StoryCorps Door-to-Door traveled to the City of Roses to record stories of the area’s teachers for our National Teachers Initiative. While in Portland, StoryCorps Facilitator Gaspar Caro and I spent a day at a middle school operated by Self Enhancement, Inc., which has grown from an after-school basketball camp into an agency that serves thousands of students. The next day, we drove down the street to Jefferson High School, where we spent two days recording the stories of teachers who have participated in the Oregon Writing Project at Lewis & Clark. OWP trains teachers to help their students explore and gain a critical understanding of the world through writing.
Two OWP teachers we met were Chrysanthius Lathan and her former professor, Thomas McKenna. According to Chrysanthius, she began standing up for herself in class as a result of her brief interaction with Tom six years ago.
In Indianapolis, Indiana, Dan Taylor, who is affiliated with Teach Plus Indianapolis, recorded a StoryCorps interview with Aaron Wallace, 13. Aaron was Dan’s student at the Tindley School last school year. At Tindley, Aaron and other students attended Saturday school with Dan whenever he thought they needed extra attention.
Dan and Aaron talked about Dan’s teaching, which Aaron says is “strict but fun.” Dan confessed that he tries to emulate the teaching style of his 3rd grade teacher, Mrs. Lewis, who sang and danced in her classroom. Dan says that with Mrs. Lewis, “every day in the classroom felt like an educational Mardi Gras.”
Toward the end of their interview, Aaron told his former teacher of the difference his methods have made in his life. Aaron used to have trouble with reading and writing, but teachers like Dan have helped him make progress. Aaron recalled Saturdays spent in Dan’s classroom playing learning games, which have fueled his desire to become an engineer. Dan told Aaron that “caring and work make a great classroom.”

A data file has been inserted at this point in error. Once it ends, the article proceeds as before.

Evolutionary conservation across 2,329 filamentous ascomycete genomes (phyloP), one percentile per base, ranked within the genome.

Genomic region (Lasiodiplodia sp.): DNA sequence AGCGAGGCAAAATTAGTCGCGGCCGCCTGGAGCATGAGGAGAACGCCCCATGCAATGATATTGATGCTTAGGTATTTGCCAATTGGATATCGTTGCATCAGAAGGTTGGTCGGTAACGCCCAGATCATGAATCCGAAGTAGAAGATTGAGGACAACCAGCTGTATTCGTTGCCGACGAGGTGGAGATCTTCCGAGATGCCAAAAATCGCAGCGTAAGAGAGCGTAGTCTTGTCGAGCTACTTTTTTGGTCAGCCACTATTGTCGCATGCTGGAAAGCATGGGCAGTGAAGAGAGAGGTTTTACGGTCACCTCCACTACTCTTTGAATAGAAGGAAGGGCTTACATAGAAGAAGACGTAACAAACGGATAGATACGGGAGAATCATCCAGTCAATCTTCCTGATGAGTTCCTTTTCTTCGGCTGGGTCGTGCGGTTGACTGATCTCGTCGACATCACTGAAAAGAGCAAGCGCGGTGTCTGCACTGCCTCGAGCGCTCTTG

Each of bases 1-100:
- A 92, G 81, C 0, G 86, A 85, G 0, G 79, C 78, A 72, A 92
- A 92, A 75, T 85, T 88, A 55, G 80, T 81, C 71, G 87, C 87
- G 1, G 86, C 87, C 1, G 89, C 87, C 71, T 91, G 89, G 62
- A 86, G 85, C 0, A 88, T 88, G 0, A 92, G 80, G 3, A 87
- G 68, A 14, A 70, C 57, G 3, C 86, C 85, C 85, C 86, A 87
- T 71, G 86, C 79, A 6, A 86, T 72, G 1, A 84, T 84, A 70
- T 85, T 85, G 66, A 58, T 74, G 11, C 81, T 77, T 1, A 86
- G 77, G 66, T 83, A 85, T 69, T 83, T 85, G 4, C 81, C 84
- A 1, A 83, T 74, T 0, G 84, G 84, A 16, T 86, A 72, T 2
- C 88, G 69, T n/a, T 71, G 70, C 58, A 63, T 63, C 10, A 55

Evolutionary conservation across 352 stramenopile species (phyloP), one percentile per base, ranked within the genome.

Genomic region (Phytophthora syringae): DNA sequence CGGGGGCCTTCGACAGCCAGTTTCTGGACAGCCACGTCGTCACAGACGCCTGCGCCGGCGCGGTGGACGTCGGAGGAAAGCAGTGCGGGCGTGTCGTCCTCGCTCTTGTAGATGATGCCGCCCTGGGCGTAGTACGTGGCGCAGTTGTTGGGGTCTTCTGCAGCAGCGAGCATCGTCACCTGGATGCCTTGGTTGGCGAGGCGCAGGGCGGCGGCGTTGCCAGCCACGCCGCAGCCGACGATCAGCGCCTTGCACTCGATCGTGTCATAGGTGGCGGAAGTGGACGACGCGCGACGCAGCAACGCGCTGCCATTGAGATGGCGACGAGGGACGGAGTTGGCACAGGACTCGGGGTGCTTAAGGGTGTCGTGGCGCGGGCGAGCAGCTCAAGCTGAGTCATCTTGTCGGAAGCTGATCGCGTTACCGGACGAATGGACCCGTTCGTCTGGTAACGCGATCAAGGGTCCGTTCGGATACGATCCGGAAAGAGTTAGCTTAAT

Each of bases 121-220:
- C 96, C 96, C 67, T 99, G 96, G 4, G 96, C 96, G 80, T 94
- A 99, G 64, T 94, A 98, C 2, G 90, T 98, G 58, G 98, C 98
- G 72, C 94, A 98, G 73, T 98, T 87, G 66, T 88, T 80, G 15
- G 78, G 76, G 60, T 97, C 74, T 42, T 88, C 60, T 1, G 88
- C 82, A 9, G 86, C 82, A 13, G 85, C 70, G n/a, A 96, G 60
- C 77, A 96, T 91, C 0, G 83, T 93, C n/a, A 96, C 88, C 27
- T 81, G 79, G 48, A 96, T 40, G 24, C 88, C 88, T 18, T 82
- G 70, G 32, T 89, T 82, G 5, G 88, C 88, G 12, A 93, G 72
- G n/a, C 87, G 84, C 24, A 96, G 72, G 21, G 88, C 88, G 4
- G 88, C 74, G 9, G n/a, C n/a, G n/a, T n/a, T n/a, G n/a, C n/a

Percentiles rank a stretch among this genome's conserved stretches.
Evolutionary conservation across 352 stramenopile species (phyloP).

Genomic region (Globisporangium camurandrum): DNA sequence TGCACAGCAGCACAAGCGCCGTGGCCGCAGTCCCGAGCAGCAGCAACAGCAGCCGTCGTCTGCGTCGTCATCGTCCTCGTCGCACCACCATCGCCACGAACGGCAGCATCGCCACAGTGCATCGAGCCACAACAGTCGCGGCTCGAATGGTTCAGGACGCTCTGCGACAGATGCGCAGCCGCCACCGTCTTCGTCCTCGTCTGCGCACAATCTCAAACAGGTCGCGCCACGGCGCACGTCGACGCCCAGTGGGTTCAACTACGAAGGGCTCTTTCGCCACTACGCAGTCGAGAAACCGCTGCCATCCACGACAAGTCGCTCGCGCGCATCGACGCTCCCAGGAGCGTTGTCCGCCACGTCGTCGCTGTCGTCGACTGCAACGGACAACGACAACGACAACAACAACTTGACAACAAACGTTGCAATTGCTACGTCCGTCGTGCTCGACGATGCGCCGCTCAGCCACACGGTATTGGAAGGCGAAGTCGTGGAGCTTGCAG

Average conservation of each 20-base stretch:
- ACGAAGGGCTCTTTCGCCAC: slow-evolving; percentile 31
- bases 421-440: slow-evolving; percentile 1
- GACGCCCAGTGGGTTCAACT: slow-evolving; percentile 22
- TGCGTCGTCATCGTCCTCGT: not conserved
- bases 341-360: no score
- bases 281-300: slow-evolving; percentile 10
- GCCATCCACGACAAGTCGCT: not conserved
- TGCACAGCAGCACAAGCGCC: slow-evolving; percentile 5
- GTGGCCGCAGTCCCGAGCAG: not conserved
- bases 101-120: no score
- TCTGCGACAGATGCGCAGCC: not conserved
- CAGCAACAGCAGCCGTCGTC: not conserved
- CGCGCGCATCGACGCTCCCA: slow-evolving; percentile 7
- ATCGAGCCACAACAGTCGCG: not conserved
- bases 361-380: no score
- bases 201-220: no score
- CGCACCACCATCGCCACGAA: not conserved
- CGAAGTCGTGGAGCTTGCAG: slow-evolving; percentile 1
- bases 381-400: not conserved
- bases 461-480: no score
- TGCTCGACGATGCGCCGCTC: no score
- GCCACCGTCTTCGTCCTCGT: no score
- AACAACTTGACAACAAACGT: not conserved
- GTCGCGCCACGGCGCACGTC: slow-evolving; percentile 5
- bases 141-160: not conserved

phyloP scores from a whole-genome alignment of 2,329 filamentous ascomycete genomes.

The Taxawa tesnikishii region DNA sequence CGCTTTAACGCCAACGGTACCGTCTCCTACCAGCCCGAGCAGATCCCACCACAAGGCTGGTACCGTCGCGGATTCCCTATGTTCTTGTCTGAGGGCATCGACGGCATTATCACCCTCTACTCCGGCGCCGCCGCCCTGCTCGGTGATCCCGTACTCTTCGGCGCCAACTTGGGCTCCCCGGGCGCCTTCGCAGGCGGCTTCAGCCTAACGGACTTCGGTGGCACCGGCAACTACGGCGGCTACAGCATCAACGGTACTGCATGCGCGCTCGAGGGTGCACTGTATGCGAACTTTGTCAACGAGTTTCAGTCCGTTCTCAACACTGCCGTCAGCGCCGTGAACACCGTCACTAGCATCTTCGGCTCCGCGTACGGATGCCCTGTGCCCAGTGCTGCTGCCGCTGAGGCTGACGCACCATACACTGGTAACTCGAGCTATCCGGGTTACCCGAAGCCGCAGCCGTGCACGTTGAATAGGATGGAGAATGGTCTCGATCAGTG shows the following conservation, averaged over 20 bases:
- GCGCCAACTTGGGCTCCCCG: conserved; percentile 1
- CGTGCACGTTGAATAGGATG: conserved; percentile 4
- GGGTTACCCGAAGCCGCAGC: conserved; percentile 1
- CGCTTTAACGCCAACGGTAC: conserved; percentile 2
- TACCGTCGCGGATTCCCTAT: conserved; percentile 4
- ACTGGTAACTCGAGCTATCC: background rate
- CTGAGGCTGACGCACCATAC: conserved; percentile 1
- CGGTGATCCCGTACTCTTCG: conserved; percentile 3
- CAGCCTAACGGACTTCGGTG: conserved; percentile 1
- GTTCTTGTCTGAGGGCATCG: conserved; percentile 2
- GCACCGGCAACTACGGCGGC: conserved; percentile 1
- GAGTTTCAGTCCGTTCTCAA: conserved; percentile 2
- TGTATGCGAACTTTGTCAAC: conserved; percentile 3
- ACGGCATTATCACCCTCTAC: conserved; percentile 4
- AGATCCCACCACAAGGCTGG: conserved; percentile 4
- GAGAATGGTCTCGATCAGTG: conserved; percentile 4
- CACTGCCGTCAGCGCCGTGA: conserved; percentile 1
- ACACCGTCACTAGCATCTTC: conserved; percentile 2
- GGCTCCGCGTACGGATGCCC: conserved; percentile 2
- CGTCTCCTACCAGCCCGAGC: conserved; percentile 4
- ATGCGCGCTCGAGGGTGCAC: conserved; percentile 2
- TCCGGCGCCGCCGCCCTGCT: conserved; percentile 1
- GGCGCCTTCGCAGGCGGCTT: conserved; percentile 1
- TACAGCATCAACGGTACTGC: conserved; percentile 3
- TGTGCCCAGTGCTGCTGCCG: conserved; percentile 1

StoryCorps Facilitator Gaspar Caro and I traveled to St. Louis, Missouri, as part of the National Teacher’s Initiative to record the stories of public school teachers and students in the area. St. Louis is one of 20 cities participating in the Corporation for Public Broadcasting’s American Graduate Initiative, a multifaceted initiative focused on building the knowledge, understanding, collaboration and resources required to improve high school graduation rates.
We had the pleasure of spending one day at Shearwater High School, an alternative school that helps students attain their high school diplomas and prepares them for college. Walking through the hallways of Shearwater, you are greeted with hand-painted signs of uplifting messages, like “Life is what you make it.” It is a place where young people who have faced serious obstacles in their education come for a second chance.
StoryCorps’ National Teacher Initiative took me and my co-facilitator, Naomi Greene, to St. Louis, Missouri, to record with public school teachers. During our stay, Gateway Institute of Technology High School Principal Beth Bender recorded with her friend, co-worker, and fellow teacher, Amy Horton.
After sharing stories about her childhood and school day memories, Beth broached the elephant in many classrooms and school hallways: sexual orientation. In doing so, she described the importance of strong student-staff relationships and the challenges she has faced as a principal who is also a lesbian.